9. I have the '53 550 Carrera Pan Americana car ("coupe") in the works. There's a number of inaccuracies but it will build up into an acceptible rendition of the car. Carefully preassemble the car before you start painting and gluing. Also, I had to warm up some of the resin to get it to fit properly; namely the front hood and rear engine cover. The Maser 450S, the Aston Martin DBR1, and the D-type have more detail, and are a little more refined, but will still require plenty of clean-up and test-fitting.
  10. What shade of blue is recommended for the chrome? And, taking my cue from AlClad, does it need to be gloss enamel? PB.
  11. I'm usually flame-proof on this forum, but here I go: I don't think you can compare Gerald Wingrove to Pablo Picasso, wether you like Picasso's body of work, or not. Gerald Wingrove was a (probably the) first-rate master at reproducing cars in miniature. He was a great problem solver and machinist, and he had an eye for capturing proportion, etc. A very creative man. Picasso was a great draftsman and painter, academicaly rendering accurate representative subjects when he was studying under his father, and then when he came into his own, conjuring stuff the likes of which nobody had ever imagined. Art is subjective, and I get that a lot of people might not get Picasso or care for his work. But I don't think a comparison to Picasso and a model-maker is reasonable; it's (insert old cliche here) apples and oranges. My career has been centered around my ability to create stuff from a "blank canvas." It ain't easy. What do I do to clear my mind and relax? Other than rebuilding the bathrooms and the kitchen in my house, and washing my Mustang, I go into the model room and work on my models. Sorry. It just drives me crazy when people discount the works and accomplishments of people who are probably a little bit larger-than-life than the rest of us. Best regards and sincerely, PB.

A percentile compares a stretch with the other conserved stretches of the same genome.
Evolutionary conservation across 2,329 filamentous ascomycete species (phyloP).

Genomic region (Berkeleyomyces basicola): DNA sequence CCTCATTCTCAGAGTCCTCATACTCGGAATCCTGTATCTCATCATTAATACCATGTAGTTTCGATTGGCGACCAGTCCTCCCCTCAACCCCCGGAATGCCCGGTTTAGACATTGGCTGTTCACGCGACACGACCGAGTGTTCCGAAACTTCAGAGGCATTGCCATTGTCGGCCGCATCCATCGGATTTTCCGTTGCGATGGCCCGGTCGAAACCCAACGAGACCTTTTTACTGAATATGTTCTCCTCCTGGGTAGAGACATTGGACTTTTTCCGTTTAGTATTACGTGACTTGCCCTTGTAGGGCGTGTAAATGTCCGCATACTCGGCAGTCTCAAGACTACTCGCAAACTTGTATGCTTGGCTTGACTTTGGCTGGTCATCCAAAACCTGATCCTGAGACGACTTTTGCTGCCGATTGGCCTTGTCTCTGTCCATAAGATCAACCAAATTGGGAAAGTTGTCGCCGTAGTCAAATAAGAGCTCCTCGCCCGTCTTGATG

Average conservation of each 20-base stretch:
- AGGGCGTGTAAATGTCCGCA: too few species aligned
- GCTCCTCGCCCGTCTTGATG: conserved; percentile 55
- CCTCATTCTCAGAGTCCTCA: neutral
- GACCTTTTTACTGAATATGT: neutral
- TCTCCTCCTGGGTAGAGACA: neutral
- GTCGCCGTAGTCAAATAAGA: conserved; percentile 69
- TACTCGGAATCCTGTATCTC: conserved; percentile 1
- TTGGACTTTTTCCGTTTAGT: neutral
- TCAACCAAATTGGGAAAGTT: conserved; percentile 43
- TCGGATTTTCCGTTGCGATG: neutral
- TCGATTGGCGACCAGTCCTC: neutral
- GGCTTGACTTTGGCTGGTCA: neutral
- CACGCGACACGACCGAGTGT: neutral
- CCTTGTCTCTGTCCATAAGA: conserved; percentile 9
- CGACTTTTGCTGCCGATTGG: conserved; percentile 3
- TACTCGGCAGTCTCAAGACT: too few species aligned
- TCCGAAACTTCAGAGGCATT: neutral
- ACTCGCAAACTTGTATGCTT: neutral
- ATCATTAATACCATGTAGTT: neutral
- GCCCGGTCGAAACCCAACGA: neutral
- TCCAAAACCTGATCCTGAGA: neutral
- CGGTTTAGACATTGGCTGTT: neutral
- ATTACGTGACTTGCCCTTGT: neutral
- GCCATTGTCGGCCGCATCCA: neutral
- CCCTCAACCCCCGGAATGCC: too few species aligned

12. I grabbed the MFH Lusso the moment it was on the market; it's on the bench right now. I found an excellent resource for other MFH 1/24 Ferrari unobtanium (at "reasonable" prices) over the past two years and picked up: '50 166M/195S; '53 500 F1 (Hawthorne); '58 250TR; '59 250TR; '60 250 SWB; '62 (Climax) GTO; and the '68 312 F1 (Jackie Ickxx). I had collected these kits when they were released 10-15 years ago (already!) and then lost them all in a fire. I was happy to be able to replace them. Two others that I was able to get hold of are the Profil24 Maserati 450S (Fangio, Sebring) and Aston Martin R1 (Shelby/Salvadori, LeMans). When these kits were originally released I sat on the decision to purchase them and then they were gone. Profil24 re-released them in April and I had my e-mail listed with them (since 2017!) for notification when these kits would be available again, and I'm glad I did. They were sold out within 48 hours of the re-release! I picked up a couple of their D-Types, too, before they became unattainable. All excellent, well done full-detail kits.